Brian Yager, Head of School
Welcome to Keystone,
In 2006, the College Board designated Keystone as “the best school in the world….” The College Board based this proclamation on the amazing results our students typically achieve on advance placement exams. While the College Board no longer makes such distinctions, their comments beg the question: Did the College Board have it right?
It seems unlikely that a school of Keystone’s size, relative youth, and limited reputation could even be a candidate for best school in the world. However, when one looks at who we are and the things we accomplish, there are actually many attributes which support the position. In fact, it is quite remarkable how amazing this place is. There are four components of Keystone that affirm our place among, if not at the top of, the list of best schools in the world.
First, Keystone students have demonstrated time and time again that they are among the brightest and most accomplished students in the country. On average, 20% of our seniors are National Merit Finalists (which means that 20% of our seniors score in the top 0.5% of the SAT exam compared to all students who take the test in the state of Texas). Keystone students routinely excel in academic competitions: this year alone, Keystone students claimed two of the three top individual honors and the top three team awards at the Alamo Regional Science Fair, with four students qualifying for an all-expense paid trip the INTEL International Science Fair in Los Angeles; four ninth grade students took first place in the regional WorldQuest History Day, and placed an amazing second at the National competition in Washington DC; and a team comprised of fifth graders is heading to the DC in May to compete in the World Finals of the Odyssey of the Mind competition. Colleges and universities recognize the excellence of our students not only through the admissions process, but also through the merit aid awards our students receive; in 2010-2011, Keystone’s 28 seniors were awarded $4.8 million in merit scholarships.
Second, Keystone is one of the more diverse independent schools in the country. We embrace students of all backgrounds, as our only criteria for admissions are the ability and the desire to learn. Consequently, over 55% of our students are non-Anglo. This diversity adds tremendously to our learning environment, and it adds to our positive impact on the worlds beyond our campus.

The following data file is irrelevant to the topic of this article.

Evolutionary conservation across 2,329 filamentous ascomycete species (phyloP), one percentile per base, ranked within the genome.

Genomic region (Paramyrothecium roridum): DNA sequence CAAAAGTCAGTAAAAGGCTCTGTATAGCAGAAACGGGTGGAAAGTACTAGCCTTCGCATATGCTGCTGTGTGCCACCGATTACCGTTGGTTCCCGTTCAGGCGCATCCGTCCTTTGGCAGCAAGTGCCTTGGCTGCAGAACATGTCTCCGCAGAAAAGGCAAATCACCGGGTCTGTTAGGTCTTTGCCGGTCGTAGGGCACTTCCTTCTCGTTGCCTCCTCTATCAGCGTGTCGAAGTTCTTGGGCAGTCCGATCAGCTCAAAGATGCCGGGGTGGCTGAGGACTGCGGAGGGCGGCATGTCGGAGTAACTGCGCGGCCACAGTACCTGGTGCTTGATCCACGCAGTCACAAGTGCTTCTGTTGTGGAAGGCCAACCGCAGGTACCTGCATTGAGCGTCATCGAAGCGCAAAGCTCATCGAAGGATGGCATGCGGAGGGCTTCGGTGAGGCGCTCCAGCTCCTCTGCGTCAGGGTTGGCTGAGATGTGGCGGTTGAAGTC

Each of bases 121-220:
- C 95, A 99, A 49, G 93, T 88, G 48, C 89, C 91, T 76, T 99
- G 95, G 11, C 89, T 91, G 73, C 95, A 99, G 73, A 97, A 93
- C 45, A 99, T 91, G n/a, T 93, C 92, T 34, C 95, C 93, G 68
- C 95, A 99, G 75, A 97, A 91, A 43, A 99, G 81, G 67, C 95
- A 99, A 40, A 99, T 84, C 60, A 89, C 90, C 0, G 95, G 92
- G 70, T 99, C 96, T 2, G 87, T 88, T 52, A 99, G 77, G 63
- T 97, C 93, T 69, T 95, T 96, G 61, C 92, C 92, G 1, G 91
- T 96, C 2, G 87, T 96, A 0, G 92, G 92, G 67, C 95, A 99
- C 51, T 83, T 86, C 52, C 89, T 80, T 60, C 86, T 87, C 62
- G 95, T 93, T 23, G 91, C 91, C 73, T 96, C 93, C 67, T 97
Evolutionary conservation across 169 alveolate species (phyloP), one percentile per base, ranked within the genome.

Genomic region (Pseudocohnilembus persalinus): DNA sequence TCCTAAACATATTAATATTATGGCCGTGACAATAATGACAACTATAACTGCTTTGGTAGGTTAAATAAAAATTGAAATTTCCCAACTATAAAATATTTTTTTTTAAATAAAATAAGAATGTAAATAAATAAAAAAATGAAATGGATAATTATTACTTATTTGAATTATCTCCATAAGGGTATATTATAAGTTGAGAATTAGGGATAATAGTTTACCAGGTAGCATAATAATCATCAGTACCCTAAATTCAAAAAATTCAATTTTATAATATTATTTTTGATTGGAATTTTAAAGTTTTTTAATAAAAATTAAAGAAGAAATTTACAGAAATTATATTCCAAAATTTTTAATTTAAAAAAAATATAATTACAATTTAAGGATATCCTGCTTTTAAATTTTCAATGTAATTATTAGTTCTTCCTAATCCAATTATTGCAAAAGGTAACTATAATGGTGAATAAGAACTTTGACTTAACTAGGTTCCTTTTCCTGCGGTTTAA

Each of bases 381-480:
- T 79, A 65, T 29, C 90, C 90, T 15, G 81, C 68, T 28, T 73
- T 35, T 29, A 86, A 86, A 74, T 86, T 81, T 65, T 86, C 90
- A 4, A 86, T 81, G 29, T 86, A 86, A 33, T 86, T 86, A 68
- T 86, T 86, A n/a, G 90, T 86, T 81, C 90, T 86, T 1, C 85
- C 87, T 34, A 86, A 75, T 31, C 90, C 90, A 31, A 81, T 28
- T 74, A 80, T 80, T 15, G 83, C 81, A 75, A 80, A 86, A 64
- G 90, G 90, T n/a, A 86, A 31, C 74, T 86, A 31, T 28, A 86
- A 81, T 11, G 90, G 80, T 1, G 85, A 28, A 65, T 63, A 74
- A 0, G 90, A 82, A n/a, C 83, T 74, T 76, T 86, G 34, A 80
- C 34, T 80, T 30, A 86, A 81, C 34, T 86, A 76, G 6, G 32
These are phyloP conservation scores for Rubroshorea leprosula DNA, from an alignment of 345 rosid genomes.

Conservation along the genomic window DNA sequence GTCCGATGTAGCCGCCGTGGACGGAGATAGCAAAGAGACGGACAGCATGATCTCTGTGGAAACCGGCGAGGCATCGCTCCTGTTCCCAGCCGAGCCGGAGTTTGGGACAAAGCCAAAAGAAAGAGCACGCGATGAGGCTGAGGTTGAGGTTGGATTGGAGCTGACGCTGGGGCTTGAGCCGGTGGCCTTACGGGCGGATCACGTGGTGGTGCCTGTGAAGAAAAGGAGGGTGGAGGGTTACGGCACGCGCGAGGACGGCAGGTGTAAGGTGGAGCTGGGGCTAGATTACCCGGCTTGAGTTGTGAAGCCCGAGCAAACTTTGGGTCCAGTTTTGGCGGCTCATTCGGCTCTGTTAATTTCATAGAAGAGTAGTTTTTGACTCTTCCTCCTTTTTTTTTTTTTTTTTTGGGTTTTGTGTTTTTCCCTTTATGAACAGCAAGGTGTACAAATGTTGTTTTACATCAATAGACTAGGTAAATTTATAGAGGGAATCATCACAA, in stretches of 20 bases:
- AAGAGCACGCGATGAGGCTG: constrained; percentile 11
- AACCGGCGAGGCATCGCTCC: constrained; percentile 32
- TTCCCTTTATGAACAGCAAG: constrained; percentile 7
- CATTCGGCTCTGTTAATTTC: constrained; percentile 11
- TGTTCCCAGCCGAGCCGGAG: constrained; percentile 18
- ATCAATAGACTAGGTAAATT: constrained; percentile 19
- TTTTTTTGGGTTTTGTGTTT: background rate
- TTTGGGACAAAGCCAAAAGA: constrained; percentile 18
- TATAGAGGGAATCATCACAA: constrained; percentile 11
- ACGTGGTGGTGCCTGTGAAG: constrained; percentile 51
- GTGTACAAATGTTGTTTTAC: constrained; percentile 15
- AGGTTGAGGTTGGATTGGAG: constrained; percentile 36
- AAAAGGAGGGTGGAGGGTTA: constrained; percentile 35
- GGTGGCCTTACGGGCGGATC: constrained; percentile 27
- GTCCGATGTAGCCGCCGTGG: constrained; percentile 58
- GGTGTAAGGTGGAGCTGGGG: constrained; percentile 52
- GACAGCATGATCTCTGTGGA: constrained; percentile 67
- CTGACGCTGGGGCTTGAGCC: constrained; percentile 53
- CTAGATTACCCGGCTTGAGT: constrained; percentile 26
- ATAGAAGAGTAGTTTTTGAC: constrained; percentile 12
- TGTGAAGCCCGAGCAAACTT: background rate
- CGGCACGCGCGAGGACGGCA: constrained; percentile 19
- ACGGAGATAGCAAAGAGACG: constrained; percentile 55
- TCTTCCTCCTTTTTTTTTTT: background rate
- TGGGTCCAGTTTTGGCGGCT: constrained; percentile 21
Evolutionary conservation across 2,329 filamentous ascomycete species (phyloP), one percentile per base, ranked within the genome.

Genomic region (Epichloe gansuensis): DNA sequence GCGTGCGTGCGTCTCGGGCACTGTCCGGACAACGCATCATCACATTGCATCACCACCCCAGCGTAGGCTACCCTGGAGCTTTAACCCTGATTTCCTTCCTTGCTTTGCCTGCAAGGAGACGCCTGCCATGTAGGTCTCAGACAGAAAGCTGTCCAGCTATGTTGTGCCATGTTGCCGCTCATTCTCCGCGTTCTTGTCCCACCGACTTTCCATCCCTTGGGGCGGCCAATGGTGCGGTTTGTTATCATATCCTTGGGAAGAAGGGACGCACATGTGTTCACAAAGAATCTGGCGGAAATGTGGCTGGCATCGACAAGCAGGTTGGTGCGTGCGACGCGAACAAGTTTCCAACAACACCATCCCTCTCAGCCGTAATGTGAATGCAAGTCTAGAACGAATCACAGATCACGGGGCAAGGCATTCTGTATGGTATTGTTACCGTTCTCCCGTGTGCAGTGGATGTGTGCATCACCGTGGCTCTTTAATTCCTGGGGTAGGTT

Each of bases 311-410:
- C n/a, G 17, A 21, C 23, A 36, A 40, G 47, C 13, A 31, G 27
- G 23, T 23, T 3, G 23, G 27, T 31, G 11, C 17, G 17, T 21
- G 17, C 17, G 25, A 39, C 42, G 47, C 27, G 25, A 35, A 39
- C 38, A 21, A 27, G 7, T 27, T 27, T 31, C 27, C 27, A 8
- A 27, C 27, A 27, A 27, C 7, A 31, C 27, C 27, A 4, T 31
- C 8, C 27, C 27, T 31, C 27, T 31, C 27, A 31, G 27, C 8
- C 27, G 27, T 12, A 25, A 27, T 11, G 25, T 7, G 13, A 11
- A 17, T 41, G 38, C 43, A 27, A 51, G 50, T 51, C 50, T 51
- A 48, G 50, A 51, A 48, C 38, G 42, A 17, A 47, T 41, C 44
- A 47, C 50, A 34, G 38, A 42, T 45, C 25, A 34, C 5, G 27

Third, we are blessed with a culture that not only embraces learning, but that celebrates it. There is a joy in the process of learning here, supported by the attitudes and efforts of both the teachers and the students. From kindergarten to twelfth grade, our students are eager to learn. Though challenging and requiring hard work – especially in the upper school – learning at Keystone is the focal point of all that we do and all that we celebrate.
Fourth, we are able to provide this incredible education in an incredibly efficient manner. Our tuition is lower than our local peer institutions, and significantly lower than other schools around the country who might lay claim to the title of “best in the world.” We manage to make this happen by sticking to our core strengths and by keeping overhead costs down (as a percentage of our budget, our non-programmatic costs are 50% lower than the national average).
Are we the best school in the world? There are other institutions which have similar levels of diversity. Some schools can boast impressive student accomplishments similar to ours, and a few schools celebrate learning as eagerly as we do. But, no school does all of these three things as well as Keystone. To do so with the efficiency of resource allocation that we manage here only adds to the argument that the College Board was on to something when it proclaimed us to be “the best in the world.”
Brian Yager, Head of School